southern 75 | 7,096
16 Aug 2010 #73
Yes,they don't harm you even if drunk opposite to several other nations.
Alltimegreat1 16 | 67
25 Jul 2016 #74
Merged: Politeness/Rudeness in Poland

I must say I'm getting quite sick of living in Germany. Most people I meet here have an incredibly arrogant and rude attitude and consider themselves absolute experts on all affairs foreign and domestic. I don't want my son to turn out to be this way. I'd love to move somewhere else to escape this, even if it meant getting the same salary as I do here. Now I may have an opportunity to do exactly this in Poland.

Are Poles rude like this too? Everyone I've ever met from Poland has been friendly and down to earth and has not attempted to instigate a political argument, but I don't know too many Poles.
mafketis 32 | 10,552
25 Jul 2016 #75
Everyone I've ever met from Poland has been friendly and down to earth and has not attempted to instigate a political argument

That means they don't take you seriously. Political (and every other possible type of) arguments are the national sport of Poland.

Where are you from originally? Living in Poland (really living, not doing the isolated expat ghetto thing) is a real life course in assertiveness training. Don't fear or avoid political arguments, tell you interlocutor how stupid and misguided they are for thinking such stupid things that any idiot knows are wrong.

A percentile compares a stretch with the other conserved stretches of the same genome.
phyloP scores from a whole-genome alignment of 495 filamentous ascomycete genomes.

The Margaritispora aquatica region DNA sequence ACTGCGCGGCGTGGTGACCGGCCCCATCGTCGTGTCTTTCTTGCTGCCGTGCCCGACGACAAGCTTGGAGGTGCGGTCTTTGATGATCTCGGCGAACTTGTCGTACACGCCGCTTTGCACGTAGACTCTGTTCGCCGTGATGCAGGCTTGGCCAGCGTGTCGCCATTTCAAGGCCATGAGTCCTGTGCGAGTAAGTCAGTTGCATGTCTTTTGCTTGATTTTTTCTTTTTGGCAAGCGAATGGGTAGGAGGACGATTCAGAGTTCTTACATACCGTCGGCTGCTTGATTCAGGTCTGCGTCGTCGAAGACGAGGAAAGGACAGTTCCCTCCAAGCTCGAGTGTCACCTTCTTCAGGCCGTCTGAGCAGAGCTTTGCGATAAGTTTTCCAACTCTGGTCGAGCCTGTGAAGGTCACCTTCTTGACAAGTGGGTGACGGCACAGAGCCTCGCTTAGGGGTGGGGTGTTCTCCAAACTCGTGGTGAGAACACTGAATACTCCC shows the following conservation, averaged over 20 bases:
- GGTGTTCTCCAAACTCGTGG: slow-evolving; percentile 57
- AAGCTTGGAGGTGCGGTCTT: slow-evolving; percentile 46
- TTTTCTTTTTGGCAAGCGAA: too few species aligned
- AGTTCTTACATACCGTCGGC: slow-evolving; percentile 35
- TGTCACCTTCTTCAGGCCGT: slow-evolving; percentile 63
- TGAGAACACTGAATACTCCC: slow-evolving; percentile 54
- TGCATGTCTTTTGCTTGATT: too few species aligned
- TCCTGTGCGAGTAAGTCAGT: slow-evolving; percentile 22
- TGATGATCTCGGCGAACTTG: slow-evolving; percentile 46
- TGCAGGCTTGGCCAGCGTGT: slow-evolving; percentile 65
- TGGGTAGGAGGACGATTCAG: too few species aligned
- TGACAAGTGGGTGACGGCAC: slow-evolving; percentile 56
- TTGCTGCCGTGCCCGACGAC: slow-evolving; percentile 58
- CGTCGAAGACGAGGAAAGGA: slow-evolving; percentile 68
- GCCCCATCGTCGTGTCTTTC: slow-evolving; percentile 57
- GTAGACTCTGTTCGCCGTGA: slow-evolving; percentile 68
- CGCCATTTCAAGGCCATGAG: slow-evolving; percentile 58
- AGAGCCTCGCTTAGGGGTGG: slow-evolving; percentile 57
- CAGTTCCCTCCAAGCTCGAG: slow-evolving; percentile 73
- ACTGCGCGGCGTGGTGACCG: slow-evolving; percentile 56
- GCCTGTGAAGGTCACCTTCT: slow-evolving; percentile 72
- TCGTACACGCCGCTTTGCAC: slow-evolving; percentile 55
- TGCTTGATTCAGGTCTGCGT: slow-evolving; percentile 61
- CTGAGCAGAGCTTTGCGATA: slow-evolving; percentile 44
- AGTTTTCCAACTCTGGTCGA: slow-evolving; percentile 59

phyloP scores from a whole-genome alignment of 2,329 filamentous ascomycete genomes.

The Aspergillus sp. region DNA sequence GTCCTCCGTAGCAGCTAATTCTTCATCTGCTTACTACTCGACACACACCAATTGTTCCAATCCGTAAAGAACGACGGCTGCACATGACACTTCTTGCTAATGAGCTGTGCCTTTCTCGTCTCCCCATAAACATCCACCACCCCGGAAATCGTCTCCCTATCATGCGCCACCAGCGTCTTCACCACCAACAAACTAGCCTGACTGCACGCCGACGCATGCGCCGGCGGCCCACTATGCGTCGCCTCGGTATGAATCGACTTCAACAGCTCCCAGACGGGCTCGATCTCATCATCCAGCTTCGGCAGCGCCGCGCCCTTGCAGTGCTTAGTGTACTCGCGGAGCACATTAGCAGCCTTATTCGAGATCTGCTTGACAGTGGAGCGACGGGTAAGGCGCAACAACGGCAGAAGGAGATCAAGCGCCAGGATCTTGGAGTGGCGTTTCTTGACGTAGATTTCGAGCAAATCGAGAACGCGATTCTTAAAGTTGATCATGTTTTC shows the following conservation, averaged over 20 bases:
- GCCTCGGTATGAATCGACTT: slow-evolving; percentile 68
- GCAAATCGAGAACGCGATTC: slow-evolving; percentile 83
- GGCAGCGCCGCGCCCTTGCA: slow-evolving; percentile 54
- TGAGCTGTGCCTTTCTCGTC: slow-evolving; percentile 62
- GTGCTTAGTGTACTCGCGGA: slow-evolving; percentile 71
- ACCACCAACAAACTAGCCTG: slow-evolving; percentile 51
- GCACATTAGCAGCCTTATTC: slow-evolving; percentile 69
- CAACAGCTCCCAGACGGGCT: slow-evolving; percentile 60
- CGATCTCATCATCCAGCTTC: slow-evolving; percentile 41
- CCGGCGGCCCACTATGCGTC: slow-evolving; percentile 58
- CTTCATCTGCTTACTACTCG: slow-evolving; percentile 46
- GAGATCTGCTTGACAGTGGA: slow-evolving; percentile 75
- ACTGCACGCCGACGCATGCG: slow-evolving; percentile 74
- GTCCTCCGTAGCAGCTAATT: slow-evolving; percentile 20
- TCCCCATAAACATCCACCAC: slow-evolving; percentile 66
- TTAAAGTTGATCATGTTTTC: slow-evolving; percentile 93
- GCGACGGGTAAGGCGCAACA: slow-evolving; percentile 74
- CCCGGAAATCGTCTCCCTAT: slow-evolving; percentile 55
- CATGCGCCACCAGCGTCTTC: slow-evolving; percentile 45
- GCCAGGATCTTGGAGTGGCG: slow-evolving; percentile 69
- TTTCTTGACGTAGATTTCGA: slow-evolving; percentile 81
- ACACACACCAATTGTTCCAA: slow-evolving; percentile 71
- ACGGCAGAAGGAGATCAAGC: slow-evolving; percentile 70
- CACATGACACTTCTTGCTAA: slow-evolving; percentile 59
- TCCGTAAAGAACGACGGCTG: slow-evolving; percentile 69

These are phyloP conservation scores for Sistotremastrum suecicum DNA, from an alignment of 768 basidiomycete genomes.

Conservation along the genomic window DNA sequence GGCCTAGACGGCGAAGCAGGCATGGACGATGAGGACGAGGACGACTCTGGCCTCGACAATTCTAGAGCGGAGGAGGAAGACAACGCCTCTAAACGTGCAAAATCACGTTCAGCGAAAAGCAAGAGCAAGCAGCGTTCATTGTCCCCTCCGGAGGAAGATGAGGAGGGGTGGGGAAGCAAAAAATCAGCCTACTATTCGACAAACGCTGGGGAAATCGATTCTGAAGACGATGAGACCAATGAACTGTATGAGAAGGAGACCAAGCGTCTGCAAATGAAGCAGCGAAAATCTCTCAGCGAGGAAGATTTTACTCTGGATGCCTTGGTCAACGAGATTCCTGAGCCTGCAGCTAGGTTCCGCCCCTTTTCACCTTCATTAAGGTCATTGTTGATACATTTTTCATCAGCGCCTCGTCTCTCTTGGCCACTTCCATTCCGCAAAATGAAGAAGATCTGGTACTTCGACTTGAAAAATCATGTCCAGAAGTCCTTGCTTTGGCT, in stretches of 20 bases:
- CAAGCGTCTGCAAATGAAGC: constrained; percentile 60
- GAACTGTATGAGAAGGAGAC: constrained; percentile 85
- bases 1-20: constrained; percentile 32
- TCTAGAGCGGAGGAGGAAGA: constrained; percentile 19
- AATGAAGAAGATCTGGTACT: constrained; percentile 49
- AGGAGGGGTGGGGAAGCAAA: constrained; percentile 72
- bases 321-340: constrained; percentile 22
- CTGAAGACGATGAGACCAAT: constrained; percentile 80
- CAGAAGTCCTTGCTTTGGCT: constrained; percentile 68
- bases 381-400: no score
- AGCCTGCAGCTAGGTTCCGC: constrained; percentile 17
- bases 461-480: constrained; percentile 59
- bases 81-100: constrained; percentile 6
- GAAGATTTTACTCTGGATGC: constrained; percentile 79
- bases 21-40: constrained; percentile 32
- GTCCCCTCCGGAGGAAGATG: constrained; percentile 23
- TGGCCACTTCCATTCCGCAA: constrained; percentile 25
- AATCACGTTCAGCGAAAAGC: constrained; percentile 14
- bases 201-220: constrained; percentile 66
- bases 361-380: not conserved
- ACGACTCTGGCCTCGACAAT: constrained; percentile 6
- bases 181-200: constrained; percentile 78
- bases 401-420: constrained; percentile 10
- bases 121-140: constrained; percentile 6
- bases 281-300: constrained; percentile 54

Short story : If you're shy or have delicate feelings - stay away from Poland (and stay in the expat womb) if you're not afraid to mix it up verbally then you'll love it.
Lyzko 32 | 7,873
25 Jul 2016 #76
Alltimegreat1, reading your post, I'm curious (as your profile says you speak no Polish) whether you don't speak German either:-) Although I've stayed away from Frankfurt for I'd assume the same reasons many others have too, I found most Germans I met when living outside Hannover years back to be charming, hospitable and lovely across the board!

Then again, I speak the language and they never needed to feel put out or the like.

Poles whom I met in Szczecin are much like Europeans elsewhere on the Continent; you meet 'em halfway, you're home free. You get unduly sarky or willful, WATCH OUT!!!
Alltimegreat1 16 | 67
25 Jul 2016 #77
I speak fluent German. Once they realize they can speak German to me, they are able to express their ignorant opinions more easily.